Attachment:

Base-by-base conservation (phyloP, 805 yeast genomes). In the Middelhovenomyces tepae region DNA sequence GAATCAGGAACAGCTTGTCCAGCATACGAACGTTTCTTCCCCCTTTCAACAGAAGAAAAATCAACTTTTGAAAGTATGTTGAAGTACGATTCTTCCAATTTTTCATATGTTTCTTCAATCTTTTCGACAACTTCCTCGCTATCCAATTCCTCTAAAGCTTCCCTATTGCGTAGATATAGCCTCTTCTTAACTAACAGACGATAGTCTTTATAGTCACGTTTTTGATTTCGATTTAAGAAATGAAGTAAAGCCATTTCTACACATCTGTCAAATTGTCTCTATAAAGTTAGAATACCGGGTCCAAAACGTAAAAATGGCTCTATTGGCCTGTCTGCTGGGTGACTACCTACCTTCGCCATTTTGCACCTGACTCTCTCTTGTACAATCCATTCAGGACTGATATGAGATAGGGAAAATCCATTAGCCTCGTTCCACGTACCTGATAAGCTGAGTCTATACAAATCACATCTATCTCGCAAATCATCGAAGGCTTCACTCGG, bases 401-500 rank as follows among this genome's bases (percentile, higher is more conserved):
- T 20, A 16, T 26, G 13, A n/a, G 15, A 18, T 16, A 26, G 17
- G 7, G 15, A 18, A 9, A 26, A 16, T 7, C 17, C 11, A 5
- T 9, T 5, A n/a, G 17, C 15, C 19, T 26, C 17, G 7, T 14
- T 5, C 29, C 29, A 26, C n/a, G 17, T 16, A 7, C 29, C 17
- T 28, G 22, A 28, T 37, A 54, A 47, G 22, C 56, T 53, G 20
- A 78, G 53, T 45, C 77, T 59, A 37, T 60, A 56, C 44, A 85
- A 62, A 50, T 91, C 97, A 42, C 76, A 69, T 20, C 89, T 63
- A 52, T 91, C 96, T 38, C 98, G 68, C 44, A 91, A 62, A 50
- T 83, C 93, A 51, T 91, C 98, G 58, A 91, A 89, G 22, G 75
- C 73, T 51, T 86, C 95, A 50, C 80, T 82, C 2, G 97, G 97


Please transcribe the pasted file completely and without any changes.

Base-by-base conservation (phyloP, 805 yeast genomes). In the Middelhovenomyces tepae region DNA sequence GAATCAGGAACAGCTTGTCCAGCATACGAACGTTTCTTCCCCCTTTCAACAGAAGAAAAATCAACTTTTGAAAGTATGTTGAAGTACGATTCTTCCAATTTTTCATATGTTTCTTCAATCTTTTCGACAACTTCCTCGCTATCCAATTCCTCTAAAGCTTCCCTATTGCGTAGATATAGCCTCTTCTTAACTAACAGACGATAGTCTTTATAGTCACGTTTTTGATTTCGATTTAAGAAATGAAGTAAAGCCATTTCTACACATCTGTCAAATTGTCTCTATAAAGTTAGAATACCGGGTCCAAAACGTAAAAATGGCTCTATTGGCCTGTCTGCTGGGTGACTACCTACCTTCGCCATTTTGCACCTGACTCTCTCTTGTACAATCCATTCAGGACTGATATGAGATAGGGAAAATCCATTAGCCTCGTTCCACGTACCTGATAAGCTGAGTCTATACAAATCACATCTATCTCGCAAATCATCGAAGGCTTCACTCGG, bases 401-500 rank as follows among this genome's bases (percentile, higher is more conserved):
- T 20, A 16, T 26, G 13, A n/a, G 15, A 18, T 16, A 26, G 17
- G 7, G 15, A 18, A 9, A 26, A 16, T 7, C 17, C 11, A 5
- T 9, T 5, A n/a, G 17, C 15, C 19, T 26, C 17, G 7, T 14
- T 5, C 29, C 29, A 26, C n/a, G 17, T 16, A 7, C 29, C 17
- T 28, G 22, A 28, T 37, A 54, A 47, G 22, C 56, T 53, G 20
- A 78, G 53, T 45, C 77, T 59, A 37, T 60, A 56, C 44, A 85
- A 62, A 50, T 91, C 97, A 42, C 76, A 69, T 20, C 89, T 63
- A 52, T 91, C 96, T 38, C 98, G 68, C 44, A 91, A 62, A 50
- T 83, C 93, A 51, T 91, C 98, G 58, A 91, A 89, G 22, G 75
- C 73, T 51, T 86, C 95, A 50, C 80, T 82, C 2, G 97, G 97